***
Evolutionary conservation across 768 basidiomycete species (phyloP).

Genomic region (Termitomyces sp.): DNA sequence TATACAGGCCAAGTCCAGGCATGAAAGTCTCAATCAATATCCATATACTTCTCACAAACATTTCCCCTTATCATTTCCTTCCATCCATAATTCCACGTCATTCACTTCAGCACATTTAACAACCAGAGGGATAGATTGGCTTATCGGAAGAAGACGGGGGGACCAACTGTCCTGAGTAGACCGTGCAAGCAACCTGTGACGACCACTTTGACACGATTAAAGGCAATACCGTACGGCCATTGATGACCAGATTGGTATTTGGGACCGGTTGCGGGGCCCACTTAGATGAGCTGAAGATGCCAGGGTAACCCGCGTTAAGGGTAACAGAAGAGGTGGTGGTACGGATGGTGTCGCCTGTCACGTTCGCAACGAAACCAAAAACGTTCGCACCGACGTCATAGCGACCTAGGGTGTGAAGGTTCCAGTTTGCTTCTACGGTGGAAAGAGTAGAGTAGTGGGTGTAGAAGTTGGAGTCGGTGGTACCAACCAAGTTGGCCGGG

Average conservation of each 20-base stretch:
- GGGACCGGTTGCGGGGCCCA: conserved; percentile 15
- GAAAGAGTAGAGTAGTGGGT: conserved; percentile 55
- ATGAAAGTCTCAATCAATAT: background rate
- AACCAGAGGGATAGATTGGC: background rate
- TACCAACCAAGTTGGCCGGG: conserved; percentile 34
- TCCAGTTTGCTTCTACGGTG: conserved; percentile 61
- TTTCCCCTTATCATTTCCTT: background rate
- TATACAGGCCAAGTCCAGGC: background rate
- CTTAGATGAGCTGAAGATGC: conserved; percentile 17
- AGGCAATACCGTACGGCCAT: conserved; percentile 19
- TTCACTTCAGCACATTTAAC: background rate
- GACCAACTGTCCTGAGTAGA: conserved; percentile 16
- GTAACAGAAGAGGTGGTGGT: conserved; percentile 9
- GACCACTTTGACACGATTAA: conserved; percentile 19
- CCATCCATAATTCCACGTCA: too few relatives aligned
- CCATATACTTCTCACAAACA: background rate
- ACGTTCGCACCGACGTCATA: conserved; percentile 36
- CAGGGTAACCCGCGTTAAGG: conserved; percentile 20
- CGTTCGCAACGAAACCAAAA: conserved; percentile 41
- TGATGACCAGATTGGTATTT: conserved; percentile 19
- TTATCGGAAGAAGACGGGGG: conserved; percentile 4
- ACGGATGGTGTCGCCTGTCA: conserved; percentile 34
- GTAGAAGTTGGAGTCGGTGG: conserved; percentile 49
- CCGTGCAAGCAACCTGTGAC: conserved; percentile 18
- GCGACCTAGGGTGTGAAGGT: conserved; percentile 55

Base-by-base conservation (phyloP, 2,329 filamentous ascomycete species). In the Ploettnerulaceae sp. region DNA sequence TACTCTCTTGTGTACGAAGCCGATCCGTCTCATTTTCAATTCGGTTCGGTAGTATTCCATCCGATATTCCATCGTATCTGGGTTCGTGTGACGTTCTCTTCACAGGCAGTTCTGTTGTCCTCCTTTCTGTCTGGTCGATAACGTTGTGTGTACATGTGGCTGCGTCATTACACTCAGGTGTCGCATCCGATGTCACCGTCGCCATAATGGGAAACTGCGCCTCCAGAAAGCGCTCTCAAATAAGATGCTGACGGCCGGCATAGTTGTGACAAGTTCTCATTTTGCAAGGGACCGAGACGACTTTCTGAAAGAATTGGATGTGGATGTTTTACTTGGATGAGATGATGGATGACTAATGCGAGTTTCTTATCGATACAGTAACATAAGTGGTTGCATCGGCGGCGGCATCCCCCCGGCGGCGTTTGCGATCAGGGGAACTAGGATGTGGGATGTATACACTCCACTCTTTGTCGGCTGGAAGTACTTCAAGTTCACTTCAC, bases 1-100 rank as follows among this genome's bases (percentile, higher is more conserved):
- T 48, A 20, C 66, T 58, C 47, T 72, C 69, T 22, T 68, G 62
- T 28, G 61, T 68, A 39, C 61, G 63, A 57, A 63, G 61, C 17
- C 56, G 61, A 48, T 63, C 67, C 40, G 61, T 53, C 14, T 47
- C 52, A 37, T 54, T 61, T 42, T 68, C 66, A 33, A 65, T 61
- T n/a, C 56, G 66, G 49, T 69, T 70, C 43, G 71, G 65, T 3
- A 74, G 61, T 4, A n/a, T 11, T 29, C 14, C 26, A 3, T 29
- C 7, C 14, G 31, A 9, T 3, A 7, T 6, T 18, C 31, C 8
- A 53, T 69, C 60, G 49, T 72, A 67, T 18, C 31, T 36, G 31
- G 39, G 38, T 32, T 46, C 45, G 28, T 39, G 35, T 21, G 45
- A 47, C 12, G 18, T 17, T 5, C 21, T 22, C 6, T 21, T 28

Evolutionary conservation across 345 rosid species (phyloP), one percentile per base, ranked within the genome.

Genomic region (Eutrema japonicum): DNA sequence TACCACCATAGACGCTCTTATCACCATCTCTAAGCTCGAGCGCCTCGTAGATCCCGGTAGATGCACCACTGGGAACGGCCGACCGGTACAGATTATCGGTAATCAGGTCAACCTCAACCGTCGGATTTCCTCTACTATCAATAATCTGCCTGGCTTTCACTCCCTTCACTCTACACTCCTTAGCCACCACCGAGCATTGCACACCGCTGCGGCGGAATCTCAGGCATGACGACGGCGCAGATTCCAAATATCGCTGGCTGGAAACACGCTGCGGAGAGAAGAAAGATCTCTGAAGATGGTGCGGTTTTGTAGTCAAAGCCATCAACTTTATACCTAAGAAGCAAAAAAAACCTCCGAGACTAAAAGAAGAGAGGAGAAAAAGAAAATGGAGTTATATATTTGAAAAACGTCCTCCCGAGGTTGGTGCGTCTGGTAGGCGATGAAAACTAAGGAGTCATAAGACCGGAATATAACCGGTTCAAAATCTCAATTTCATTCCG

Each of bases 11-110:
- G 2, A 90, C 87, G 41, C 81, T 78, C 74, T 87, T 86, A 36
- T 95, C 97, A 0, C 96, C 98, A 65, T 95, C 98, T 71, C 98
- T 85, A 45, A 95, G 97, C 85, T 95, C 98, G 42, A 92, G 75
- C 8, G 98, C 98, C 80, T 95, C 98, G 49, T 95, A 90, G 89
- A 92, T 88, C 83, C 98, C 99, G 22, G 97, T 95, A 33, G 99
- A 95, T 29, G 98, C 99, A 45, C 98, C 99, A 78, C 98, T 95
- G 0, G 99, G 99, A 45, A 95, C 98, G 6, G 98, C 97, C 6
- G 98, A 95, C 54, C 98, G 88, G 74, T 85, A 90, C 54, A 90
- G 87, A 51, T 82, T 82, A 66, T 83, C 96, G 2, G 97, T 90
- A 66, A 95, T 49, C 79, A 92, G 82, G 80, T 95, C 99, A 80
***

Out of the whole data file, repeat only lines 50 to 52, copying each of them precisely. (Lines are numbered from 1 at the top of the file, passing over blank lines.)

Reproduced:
- G 98, A 95, C 54, C 98, G 88, G 74, T 85, A 90, C 54, A 90
- G 87, A 51, T 82, T 82, A 66, T 83, C 96, G 2, G 97, T 90
- A 66, A 95, T 49, C 79, A 92, G 82, G 80, T 95, C 99, A 80